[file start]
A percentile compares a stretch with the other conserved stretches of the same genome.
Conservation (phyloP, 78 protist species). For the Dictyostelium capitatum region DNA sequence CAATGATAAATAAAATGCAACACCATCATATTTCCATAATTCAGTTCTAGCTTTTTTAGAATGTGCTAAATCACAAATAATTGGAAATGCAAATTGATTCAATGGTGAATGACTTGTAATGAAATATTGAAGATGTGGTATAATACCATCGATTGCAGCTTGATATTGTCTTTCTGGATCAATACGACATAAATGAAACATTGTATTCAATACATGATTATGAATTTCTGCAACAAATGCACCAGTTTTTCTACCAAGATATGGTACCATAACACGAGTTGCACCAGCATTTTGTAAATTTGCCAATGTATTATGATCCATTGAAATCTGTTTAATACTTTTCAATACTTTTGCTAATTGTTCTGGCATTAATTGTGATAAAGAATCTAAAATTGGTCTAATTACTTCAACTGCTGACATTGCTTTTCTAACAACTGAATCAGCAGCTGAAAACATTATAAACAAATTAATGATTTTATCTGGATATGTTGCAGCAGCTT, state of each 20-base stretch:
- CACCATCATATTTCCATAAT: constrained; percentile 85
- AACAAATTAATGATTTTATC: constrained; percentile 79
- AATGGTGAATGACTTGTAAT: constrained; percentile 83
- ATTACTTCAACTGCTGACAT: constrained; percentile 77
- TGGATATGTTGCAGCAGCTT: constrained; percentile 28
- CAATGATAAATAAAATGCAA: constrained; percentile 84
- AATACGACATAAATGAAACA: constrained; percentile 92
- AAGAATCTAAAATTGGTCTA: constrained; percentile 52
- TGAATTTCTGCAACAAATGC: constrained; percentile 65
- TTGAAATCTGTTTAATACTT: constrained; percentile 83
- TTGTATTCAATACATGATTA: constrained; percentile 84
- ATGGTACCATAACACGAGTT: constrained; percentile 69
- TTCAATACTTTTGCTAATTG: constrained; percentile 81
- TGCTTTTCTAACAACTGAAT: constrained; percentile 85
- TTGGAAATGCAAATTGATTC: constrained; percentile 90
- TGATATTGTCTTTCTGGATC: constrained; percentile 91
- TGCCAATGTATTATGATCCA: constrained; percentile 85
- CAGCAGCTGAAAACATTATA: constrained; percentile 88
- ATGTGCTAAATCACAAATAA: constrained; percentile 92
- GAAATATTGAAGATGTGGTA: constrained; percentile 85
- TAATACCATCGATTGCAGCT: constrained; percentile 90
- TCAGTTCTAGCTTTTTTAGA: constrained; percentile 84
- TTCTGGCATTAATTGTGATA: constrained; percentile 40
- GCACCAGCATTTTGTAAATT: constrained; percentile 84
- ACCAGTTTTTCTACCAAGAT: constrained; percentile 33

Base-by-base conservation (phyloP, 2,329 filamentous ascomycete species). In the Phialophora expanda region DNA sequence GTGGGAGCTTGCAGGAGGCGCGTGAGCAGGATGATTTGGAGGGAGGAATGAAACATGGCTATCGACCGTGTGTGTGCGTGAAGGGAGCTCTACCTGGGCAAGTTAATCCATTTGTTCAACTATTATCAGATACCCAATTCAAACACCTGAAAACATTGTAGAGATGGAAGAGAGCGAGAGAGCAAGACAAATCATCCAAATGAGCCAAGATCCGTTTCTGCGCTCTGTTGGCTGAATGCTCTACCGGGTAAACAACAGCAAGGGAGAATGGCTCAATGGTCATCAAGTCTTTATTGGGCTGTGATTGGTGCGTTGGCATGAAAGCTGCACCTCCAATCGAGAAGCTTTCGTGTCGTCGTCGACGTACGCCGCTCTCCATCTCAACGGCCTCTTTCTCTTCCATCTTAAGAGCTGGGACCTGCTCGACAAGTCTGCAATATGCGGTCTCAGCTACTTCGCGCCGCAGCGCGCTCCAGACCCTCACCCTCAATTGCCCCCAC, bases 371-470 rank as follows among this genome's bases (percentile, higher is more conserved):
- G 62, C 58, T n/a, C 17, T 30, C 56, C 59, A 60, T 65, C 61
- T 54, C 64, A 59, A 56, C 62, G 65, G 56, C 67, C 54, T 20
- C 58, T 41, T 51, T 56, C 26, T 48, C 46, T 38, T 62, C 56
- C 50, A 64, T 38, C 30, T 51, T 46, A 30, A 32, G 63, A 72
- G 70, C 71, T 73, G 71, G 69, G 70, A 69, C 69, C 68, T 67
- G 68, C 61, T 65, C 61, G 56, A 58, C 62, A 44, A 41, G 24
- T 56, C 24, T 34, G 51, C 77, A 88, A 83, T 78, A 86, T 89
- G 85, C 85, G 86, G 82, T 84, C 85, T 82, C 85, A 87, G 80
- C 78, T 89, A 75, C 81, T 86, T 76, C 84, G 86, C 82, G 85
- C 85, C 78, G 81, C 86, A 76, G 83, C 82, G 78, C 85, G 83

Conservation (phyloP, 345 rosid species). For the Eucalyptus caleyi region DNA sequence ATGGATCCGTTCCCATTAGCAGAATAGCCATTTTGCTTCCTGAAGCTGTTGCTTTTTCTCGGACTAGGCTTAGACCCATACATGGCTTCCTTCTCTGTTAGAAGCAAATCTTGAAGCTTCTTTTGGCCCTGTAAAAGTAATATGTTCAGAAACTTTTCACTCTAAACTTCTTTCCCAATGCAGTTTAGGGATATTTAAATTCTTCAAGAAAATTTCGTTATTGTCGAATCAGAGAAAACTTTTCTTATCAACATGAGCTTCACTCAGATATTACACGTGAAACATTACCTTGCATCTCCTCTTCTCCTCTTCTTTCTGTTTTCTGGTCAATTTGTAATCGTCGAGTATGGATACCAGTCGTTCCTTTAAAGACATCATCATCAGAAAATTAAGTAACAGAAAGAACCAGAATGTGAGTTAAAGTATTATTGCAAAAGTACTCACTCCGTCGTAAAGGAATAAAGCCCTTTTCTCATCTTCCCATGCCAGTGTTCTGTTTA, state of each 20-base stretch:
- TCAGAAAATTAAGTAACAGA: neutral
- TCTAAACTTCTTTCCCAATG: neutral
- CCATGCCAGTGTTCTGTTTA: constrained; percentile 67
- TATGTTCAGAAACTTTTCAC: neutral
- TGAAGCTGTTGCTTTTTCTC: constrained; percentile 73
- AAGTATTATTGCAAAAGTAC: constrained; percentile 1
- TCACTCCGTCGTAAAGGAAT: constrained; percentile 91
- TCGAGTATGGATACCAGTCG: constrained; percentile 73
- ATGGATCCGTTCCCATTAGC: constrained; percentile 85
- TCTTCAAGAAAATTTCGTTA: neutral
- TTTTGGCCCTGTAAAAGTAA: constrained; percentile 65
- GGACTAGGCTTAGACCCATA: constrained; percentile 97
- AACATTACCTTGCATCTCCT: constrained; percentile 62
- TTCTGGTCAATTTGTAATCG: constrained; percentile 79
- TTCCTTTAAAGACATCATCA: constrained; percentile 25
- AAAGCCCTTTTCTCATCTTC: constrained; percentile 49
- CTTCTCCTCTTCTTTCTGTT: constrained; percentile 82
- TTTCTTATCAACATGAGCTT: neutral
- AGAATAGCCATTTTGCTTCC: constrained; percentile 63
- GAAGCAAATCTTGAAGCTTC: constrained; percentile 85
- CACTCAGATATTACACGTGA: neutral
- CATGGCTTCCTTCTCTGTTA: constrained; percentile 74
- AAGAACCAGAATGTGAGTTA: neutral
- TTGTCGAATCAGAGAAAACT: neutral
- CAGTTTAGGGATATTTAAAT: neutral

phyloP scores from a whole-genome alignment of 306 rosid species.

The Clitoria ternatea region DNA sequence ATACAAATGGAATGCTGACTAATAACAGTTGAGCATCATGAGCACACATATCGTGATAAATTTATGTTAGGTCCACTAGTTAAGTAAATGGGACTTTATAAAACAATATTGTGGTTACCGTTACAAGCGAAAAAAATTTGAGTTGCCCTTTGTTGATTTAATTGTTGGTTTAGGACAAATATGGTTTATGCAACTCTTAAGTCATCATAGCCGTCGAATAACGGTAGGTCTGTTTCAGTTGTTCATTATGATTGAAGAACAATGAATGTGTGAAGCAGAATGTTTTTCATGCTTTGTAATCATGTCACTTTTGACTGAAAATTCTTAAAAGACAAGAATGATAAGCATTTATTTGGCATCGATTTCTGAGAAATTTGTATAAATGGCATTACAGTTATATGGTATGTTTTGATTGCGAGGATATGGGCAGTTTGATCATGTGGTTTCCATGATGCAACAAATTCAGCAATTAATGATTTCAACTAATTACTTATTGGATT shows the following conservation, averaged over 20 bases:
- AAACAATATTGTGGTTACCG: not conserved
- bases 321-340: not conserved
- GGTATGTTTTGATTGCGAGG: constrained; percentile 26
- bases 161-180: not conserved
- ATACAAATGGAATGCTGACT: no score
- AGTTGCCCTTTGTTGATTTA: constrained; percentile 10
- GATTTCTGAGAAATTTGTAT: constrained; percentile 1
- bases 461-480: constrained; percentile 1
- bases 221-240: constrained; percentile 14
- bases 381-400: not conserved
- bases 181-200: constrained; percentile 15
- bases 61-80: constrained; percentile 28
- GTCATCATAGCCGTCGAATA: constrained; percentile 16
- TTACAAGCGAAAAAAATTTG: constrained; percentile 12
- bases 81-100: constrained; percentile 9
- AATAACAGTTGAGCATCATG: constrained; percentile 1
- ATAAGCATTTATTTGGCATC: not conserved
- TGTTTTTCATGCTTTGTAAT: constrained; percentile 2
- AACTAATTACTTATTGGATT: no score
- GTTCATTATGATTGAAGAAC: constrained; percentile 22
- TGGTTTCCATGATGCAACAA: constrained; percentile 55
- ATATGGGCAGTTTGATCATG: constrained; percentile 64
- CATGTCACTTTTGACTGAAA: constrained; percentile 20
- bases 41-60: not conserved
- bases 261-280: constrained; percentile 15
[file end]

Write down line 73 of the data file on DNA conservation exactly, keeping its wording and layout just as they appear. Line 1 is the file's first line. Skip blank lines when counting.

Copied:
- GATTTCTGAGAAATTTGTAT: constrained; percentile 1